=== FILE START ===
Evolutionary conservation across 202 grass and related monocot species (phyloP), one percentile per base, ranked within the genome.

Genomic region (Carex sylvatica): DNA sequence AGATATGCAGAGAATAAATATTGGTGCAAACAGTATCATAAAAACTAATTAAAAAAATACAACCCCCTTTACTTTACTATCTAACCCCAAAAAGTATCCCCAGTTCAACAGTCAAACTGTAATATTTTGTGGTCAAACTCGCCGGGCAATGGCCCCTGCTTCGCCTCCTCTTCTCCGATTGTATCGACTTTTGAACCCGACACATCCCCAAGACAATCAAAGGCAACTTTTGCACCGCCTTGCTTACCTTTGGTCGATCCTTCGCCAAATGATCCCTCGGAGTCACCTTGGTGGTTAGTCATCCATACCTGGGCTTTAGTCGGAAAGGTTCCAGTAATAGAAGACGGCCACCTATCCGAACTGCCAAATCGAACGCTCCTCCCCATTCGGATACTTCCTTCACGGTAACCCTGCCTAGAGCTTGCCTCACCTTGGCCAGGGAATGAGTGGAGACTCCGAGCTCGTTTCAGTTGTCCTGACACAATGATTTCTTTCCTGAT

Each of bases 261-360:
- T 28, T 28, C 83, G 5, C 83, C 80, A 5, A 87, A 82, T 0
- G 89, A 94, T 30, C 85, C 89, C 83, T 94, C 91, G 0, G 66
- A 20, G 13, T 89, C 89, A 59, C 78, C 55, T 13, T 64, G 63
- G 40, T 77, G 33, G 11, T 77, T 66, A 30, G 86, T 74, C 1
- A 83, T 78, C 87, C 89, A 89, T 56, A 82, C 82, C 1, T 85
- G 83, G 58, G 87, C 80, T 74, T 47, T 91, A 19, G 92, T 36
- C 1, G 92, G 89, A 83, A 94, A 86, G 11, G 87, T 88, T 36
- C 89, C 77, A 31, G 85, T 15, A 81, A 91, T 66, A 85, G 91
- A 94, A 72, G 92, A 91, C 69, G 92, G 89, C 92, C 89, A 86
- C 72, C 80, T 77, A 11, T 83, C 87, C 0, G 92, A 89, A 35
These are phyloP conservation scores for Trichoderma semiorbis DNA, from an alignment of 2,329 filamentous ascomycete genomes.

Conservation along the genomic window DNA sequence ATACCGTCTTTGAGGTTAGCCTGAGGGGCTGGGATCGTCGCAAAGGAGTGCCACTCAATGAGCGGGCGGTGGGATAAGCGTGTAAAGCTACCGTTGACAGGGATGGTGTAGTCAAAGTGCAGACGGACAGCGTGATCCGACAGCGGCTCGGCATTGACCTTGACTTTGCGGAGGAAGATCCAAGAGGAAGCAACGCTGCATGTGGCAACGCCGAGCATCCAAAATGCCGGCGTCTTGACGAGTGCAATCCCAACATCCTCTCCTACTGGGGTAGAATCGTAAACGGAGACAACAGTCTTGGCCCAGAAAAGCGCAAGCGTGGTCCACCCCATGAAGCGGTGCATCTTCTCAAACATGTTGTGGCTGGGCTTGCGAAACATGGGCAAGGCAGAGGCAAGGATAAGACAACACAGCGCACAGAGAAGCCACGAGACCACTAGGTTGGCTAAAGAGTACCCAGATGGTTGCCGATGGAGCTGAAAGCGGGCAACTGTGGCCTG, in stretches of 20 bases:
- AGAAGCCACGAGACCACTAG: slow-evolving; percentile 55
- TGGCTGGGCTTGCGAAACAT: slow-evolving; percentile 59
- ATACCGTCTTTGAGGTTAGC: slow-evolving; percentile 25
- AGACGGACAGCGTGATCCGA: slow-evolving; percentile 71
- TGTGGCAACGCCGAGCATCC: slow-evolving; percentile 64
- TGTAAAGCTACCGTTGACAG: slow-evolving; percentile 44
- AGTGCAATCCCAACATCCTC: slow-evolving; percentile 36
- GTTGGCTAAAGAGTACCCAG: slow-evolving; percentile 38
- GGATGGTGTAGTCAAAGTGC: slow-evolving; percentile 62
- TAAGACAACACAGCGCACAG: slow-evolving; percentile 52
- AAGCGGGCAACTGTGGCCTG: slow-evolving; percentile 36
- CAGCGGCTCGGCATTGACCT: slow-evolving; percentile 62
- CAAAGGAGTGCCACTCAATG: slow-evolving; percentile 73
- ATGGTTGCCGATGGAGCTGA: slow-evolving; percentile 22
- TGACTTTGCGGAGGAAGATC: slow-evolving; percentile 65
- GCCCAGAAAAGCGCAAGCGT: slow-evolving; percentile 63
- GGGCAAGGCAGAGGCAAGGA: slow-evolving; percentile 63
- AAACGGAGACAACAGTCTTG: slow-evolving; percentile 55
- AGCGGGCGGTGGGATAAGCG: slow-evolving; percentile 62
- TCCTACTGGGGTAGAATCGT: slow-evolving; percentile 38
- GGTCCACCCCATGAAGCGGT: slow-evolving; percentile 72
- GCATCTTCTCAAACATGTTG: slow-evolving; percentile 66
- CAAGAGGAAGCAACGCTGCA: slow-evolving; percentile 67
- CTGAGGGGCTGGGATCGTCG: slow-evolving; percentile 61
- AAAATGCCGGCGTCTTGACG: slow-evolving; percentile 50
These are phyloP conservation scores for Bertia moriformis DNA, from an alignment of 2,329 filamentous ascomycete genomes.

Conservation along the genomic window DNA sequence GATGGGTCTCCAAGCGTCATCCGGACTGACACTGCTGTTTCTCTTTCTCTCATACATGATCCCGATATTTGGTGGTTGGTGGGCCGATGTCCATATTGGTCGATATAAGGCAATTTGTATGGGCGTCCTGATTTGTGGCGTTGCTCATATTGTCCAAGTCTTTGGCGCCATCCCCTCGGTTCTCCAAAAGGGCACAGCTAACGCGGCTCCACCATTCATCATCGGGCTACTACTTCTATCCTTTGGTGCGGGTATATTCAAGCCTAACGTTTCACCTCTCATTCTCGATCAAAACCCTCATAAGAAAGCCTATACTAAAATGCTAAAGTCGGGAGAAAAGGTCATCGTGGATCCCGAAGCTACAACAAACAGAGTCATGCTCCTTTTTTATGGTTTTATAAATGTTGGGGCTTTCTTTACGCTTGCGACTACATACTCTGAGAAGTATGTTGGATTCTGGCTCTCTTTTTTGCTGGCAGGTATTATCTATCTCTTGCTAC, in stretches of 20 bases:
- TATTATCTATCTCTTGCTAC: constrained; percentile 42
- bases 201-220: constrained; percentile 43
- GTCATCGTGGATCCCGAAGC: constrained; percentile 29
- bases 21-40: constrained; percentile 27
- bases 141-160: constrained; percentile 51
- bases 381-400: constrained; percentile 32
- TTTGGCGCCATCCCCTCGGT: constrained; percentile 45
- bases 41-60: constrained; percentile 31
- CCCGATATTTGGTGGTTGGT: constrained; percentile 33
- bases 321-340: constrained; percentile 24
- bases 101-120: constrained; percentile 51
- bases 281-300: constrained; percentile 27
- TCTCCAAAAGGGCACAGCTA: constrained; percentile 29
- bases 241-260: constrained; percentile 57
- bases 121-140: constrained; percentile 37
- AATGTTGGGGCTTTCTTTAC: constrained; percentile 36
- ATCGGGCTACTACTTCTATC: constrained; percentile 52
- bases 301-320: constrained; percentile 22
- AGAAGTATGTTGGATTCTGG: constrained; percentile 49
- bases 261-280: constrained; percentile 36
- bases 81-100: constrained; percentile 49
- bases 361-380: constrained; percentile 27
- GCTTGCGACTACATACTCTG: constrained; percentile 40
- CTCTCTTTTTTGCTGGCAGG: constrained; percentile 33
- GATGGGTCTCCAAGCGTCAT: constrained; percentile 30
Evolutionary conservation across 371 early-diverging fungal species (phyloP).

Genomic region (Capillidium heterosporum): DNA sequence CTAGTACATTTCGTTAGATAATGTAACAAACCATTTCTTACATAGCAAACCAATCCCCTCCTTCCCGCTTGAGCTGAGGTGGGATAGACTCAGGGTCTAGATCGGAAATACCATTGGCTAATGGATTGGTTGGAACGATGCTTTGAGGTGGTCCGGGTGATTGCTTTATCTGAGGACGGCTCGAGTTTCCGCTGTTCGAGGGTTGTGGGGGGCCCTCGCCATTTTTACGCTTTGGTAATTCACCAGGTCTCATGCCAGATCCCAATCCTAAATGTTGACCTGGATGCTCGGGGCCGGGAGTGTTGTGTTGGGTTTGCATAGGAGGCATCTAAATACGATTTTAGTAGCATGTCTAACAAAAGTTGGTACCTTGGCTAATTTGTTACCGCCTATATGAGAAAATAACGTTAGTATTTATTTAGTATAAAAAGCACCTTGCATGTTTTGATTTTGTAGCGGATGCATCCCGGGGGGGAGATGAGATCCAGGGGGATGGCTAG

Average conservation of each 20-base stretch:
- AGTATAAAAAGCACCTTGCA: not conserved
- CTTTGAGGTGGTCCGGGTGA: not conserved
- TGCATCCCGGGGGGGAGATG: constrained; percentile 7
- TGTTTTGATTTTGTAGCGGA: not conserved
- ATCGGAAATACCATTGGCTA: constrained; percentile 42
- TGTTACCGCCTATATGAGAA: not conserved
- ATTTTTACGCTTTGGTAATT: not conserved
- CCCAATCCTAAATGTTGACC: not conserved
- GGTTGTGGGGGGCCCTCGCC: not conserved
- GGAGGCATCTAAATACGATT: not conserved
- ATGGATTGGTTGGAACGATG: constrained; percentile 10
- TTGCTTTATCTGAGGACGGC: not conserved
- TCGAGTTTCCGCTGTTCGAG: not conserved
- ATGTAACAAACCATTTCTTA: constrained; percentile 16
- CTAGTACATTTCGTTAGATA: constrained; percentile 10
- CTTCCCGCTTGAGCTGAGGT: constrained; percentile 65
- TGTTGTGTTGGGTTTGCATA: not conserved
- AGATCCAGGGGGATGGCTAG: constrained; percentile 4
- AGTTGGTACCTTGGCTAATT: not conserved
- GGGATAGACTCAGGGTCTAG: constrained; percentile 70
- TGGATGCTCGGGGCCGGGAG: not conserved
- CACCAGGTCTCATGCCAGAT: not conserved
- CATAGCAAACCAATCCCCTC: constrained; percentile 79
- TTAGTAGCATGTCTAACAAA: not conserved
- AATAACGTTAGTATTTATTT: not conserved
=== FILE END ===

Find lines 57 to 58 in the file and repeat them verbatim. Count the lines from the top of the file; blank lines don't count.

- bases 121-140: constrained; percentile 37
- AATGTTGGGGCTTTCTTTAC: constrained; percentile 36